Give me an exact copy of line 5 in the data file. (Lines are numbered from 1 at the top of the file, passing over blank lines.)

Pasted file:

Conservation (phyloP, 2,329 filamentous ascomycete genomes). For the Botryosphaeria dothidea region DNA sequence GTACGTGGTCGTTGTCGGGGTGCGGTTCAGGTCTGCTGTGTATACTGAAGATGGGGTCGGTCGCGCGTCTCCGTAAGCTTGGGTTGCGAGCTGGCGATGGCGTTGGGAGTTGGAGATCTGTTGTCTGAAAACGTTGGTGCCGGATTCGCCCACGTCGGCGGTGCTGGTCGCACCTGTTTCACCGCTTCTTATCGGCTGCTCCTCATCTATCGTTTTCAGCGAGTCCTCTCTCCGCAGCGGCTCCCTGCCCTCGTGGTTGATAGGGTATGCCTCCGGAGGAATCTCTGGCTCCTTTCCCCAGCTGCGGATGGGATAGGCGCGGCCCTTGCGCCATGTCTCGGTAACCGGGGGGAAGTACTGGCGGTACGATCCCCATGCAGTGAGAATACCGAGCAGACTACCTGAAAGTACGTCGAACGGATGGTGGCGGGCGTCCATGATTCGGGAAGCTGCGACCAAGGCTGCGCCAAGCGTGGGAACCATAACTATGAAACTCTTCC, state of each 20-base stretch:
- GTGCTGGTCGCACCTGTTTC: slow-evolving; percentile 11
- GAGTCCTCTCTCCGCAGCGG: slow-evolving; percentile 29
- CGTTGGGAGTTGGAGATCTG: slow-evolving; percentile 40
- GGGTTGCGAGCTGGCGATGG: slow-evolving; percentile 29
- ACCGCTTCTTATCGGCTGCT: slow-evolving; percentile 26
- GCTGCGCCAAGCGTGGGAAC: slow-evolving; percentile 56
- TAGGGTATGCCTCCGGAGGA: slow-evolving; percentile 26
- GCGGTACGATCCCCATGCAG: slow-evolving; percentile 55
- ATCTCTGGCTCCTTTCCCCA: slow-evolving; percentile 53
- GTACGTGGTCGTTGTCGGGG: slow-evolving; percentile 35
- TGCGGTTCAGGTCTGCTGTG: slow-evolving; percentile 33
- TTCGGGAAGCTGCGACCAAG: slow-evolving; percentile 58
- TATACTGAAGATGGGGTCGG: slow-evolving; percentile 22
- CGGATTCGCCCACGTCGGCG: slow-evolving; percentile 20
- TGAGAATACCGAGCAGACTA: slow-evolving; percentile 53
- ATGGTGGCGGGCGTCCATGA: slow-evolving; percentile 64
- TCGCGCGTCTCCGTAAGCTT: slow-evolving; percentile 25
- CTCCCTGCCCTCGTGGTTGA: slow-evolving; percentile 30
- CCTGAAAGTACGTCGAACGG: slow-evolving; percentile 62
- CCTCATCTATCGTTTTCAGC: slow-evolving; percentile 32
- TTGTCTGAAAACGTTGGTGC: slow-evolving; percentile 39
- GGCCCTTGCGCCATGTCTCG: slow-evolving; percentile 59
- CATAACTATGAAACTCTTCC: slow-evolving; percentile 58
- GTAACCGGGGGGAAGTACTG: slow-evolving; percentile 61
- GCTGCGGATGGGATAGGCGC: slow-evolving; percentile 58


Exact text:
- GGGTTGCGAGCTGGCGATGG: slow-evolving; percentile 29